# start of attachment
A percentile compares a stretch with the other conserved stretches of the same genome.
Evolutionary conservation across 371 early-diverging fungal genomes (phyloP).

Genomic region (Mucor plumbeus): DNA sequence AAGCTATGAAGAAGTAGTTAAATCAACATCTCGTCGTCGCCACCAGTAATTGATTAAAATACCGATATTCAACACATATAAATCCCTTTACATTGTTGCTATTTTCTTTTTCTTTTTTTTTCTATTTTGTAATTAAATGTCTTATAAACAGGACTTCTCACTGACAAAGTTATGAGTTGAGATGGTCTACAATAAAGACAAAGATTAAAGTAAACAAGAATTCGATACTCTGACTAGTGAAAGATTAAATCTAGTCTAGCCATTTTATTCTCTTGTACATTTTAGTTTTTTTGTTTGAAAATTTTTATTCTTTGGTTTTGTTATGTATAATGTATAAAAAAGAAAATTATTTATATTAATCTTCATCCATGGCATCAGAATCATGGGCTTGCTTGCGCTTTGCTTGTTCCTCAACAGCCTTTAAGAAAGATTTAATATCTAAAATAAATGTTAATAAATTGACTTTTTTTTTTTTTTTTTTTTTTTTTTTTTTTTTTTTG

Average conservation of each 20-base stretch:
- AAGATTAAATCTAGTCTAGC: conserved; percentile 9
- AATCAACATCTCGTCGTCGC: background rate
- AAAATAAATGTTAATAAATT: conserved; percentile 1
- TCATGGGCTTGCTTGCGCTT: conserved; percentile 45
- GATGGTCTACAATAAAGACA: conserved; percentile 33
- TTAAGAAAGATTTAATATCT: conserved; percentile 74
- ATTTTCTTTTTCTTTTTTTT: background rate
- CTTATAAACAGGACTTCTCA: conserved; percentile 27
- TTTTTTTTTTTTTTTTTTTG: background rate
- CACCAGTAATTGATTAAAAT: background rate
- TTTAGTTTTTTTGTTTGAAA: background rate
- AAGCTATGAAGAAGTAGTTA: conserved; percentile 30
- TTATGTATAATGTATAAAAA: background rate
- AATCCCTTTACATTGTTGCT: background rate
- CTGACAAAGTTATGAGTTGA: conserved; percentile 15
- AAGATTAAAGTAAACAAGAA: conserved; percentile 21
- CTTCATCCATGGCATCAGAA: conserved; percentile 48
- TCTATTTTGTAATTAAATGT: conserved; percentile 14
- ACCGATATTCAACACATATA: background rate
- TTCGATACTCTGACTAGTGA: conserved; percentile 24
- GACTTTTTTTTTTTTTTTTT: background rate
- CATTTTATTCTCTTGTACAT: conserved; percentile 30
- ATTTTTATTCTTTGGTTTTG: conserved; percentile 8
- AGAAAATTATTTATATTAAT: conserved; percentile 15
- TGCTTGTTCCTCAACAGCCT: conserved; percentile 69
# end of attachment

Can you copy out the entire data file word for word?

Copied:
A percentile compares a stretch with the other conserved stretches of the same genome.
Evolutionary conservation across 371 early-diverging fungal genomes (phyloP).

Genomic region (Mucor plumbeus): DNA sequence AAGCTATGAAGAAGTAGTTAAATCAACATCTCGTCGTCGCCACCAGTAATTGATTAAAATACCGATATTCAACACATATAAATCCCTTTACATTGTTGCTATTTTCTTTTTCTTTTTTTTTCTATTTTGTAATTAAATGTCTTATAAACAGGACTTCTCACTGACAAAGTTATGAGTTGAGATGGTCTACAATAAAGACAAAGATTAAAGTAAACAAGAATTCGATACTCTGACTAGTGAAAGATTAAATCTAGTCTAGCCATTTTATTCTCTTGTACATTTTAGTTTTTTTGTTTGAAAATTTTTATTCTTTGGTTTTGTTATGTATAATGTATAAAAAAGAAAATTATTTATATTAATCTTCATCCATGGCATCAGAATCATGGGCTTGCTTGCGCTTTGCTTGTTCCTCAACAGCCTTTAAGAAAGATTTAATATCTAAAATAAATGTTAATAAATTGACTTTTTTTTTTTTTTTTTTTTTTTTTTTTTTTTTTTTG

Average conservation of each 20-base stretch:
- AAGATTAAATCTAGTCTAGC: conserved; percentile 9
- AATCAACATCTCGTCGTCGC: background rate
- AAAATAAATGTTAATAAATT: conserved; percentile 1
- TCATGGGCTTGCTTGCGCTT: conserved; percentile 45
- GATGGTCTACAATAAAGACA: conserved; percentile 33
- TTAAGAAAGATTTAATATCT: conserved; percentile 74
- ATTTTCTTTTTCTTTTTTTT: background rate
- CTTATAAACAGGACTTCTCA: conserved; percentile 27
- TTTTTTTTTTTTTTTTTTTG: background rate
- CACCAGTAATTGATTAAAAT: background rate
- TTTAGTTTTTTTGTTTGAAA: background rate
- AAGCTATGAAGAAGTAGTTA: conserved; percentile 30
- TTATGTATAATGTATAAAAA: background rate
- AATCCCTTTACATTGTTGCT: background rate
- CTGACAAAGTTATGAGTTGA: conserved; percentile 15
- AAGATTAAAGTAAACAAGAA: conserved; percentile 21
- CTTCATCCATGGCATCAGAA: conserved; percentile 48
- TCTATTTTGTAATTAAATGT: conserved; percentile 14
- ACCGATATTCAACACATATA: background rate
- TTCGATACTCTGACTAGTGA: conserved; percentile 24
- GACTTTTTTTTTTTTTTTTT: background rate
- CATTTTATTCTCTTGTACAT: conserved; percentile 30
- ATTTTTATTCTTTGGTTTTG: conserved; percentile 8
- AGAAAATTATTTATATTAAT: conserved; percentile 15
- TGCTTGTTCCTCAACAGCCT: conserved; percentile 69